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September 2012 Archives

When approached by a police officer, does a person have to stop and answer questions?

Mere Encounter or Detention

People often question whether or not they are required to stop and talk to a police officer if they are approached on the street. As with almost everything, the answer is "it depends." There is a distinction in the law between a "mere encounter" with a police officer and an "investigative detention." Generally, a person is permitted to walk away from the officer and need not answer questions. The law considers a routine approach and questioning by an officer to be a "mere encounter." The critical part of the mere encounter is that the person is not legally obligated to stop and answer questions. If the person does stop and answer questions, everything is being done voluntarily and thereby admissible. If the officer intends to conduct an "investigative detention," then the person is not free to leave. Legally, in order for an officer to detain a person for investigative purposes, the officer must have reasonable suspicion to believe that the person was engaged in criminal activity.

State College DUI Case - Virginia DUI Not a "Prior Offense"

DUI charges are treated as very serious offenses in Pennsylvania as evidenced by the mandatory minimum penalties that must be imposed for convictions. The mandatory minimum penalties often include mandatory periods of incarceration, license suspensions, and fines. The DUI signs that one routinely sees along Pennsylvania roadways that state "DUI - You Can't Afford It" are completely true. The mandatory minimum sentences are primarily based upon two factors: 1) the number of prior offenses; and 2) the blood alcohol level of the DUI suspect. As would be expected, a person that has a higher blood alcohol level or has prior DUI offenses is subject to more severe mandatory minimum penalties.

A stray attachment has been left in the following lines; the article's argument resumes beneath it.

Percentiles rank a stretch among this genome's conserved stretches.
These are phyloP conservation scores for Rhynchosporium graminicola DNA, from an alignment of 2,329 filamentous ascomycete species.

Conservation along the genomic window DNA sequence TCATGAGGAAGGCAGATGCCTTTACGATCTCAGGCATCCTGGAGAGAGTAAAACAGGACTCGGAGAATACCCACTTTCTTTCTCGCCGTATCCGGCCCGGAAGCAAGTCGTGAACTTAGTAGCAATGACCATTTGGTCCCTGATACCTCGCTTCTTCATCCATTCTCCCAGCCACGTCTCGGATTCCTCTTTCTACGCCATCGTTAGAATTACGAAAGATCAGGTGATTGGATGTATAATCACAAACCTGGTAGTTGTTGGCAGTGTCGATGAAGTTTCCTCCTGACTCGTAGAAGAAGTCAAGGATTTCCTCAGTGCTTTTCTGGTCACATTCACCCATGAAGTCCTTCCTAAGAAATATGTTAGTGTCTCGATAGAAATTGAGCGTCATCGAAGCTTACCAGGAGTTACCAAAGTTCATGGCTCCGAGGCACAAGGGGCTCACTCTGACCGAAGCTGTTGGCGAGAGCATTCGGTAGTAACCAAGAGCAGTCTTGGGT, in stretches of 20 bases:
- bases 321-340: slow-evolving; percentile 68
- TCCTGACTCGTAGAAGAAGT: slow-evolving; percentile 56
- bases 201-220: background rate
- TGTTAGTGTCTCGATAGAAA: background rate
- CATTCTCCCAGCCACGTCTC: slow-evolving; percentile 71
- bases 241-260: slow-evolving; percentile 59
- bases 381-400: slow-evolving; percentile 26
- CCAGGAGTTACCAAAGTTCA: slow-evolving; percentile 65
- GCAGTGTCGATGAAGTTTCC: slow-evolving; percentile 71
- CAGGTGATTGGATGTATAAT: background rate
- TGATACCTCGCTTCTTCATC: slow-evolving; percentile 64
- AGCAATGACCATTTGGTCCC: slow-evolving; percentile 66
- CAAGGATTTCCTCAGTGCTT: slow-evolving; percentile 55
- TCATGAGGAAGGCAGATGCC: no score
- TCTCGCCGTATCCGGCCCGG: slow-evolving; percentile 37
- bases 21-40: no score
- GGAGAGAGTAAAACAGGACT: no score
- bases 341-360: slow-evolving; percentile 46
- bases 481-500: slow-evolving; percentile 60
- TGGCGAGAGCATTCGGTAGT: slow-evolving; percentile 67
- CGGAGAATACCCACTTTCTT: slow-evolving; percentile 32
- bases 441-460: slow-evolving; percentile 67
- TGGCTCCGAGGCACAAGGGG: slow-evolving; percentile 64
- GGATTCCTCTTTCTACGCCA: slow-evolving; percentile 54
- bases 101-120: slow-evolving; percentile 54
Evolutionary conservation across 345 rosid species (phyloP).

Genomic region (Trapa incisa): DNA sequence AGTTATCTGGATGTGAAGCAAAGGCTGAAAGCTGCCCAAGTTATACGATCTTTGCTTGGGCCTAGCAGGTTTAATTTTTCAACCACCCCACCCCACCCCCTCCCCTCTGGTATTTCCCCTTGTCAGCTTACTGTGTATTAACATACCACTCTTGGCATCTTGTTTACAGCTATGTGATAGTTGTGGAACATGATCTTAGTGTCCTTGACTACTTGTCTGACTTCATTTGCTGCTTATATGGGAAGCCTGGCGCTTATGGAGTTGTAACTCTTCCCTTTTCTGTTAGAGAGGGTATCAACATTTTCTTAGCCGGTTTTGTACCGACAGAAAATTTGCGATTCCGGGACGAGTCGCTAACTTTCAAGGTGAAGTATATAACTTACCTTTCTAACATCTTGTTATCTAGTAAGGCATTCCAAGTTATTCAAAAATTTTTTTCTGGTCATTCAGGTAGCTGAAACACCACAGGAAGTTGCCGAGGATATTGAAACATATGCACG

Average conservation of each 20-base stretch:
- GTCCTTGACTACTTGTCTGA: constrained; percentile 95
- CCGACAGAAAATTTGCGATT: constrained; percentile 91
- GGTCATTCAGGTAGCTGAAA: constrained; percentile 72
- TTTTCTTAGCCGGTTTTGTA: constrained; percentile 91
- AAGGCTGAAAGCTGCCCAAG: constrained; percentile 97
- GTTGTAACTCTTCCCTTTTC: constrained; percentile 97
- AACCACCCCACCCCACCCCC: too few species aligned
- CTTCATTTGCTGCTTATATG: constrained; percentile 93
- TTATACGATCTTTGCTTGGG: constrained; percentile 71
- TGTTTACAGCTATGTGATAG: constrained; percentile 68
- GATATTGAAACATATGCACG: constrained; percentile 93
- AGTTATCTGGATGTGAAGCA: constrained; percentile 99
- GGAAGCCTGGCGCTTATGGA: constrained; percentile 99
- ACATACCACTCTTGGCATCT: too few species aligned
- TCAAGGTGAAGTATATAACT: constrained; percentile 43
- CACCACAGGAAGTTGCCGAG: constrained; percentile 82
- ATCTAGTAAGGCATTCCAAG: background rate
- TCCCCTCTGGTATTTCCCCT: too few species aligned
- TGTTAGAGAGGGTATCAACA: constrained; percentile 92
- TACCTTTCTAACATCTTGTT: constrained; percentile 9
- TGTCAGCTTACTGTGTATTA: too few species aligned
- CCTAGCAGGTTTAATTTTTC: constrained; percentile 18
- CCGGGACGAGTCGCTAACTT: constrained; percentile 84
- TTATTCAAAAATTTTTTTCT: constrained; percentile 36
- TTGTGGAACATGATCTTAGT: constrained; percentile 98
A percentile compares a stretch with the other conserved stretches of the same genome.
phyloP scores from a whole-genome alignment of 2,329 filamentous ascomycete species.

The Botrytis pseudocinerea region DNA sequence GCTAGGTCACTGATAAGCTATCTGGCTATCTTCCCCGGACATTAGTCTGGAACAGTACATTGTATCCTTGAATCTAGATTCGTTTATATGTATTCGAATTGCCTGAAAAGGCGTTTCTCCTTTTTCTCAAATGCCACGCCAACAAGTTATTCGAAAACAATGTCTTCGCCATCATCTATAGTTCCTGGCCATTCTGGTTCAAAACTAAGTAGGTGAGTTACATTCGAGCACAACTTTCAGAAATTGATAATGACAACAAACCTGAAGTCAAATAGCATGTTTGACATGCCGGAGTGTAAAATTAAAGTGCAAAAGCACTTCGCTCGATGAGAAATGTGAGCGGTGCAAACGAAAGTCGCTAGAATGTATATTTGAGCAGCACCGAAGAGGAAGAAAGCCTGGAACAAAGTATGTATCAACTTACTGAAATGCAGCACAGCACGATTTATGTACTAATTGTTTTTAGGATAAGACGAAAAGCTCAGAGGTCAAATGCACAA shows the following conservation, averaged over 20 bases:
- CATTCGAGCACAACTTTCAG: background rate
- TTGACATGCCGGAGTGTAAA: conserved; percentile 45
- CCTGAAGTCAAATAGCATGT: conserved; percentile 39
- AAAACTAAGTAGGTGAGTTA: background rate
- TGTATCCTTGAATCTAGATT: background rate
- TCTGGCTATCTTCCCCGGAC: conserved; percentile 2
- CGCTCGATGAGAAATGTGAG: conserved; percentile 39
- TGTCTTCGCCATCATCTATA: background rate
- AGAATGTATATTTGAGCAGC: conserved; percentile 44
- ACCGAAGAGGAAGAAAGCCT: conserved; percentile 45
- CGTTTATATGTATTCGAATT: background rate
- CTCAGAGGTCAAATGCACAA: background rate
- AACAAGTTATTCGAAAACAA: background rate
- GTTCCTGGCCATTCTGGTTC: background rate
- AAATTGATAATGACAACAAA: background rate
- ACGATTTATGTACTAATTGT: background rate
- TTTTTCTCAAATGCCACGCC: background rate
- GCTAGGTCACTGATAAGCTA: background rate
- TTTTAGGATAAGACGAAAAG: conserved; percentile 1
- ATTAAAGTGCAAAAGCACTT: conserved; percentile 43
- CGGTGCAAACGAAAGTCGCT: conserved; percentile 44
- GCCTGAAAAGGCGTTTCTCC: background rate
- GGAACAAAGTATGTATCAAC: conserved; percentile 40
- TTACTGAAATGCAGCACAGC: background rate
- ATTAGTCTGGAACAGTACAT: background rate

Will Higher Fines Reduce Underage Drinking in State College?

Penn State Underage Drinking Problem

Centre County Senator Jake Corman has proposed amendments to Pennsylvania law that would increase the maximum fine for Underage Drinking and Public Drunkenness to $1,000.00. I believe that it is safe to presume that Senator Corman's proposal was not intended to garner votes amongst the 40,000 Penn State students at University Park but was instead a response to local State College residents that complain about alcohol consumption by the Penn State students. Admittedly, the presence of the students does create additional costs for the county in the way of police and emergency medical personnel, but many of the local businesses that locals enjoy are also here because of the students and the university.